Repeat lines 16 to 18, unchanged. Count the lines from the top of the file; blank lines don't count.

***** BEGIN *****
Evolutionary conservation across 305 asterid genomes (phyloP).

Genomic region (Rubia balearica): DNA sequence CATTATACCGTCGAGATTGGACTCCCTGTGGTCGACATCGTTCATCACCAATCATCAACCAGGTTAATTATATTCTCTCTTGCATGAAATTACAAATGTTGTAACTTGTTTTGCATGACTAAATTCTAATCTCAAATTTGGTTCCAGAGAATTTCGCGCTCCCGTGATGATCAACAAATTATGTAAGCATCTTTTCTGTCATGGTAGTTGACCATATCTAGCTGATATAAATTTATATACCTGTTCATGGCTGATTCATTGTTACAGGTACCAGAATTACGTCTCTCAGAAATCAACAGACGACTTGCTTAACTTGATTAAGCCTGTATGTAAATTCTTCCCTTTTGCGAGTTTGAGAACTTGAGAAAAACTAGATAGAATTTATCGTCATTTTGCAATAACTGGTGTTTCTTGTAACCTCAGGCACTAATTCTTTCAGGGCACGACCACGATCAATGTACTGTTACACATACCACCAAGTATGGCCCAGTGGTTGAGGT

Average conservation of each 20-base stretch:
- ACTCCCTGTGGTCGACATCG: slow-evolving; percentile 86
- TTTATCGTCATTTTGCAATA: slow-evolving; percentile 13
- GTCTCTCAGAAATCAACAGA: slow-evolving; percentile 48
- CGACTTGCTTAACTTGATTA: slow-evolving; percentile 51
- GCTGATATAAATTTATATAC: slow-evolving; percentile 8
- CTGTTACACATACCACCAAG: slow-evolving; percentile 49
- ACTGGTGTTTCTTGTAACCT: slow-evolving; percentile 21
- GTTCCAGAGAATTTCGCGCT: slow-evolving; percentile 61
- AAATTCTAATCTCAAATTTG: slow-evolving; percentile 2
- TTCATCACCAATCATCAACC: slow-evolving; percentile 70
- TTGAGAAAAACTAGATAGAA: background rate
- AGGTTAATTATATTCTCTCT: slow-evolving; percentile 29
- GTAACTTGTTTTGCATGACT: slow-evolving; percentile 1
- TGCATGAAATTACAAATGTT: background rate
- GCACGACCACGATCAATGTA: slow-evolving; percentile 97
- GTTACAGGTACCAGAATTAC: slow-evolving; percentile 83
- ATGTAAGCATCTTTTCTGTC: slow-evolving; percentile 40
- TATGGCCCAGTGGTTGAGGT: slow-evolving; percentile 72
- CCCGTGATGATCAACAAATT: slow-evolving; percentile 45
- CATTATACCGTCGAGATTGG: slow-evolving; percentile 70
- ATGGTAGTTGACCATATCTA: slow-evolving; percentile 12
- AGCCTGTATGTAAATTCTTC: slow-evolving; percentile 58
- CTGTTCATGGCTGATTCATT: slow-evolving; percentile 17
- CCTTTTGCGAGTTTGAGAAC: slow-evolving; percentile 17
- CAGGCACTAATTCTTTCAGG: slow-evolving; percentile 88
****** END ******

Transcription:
- GTAACTTGTTTTGCATGACT: slow-evolving; percentile 1
- TGCATGAAATTACAAATGTT: background rate
- GCACGACCACGATCAATGTA: slow-evolving; percentile 97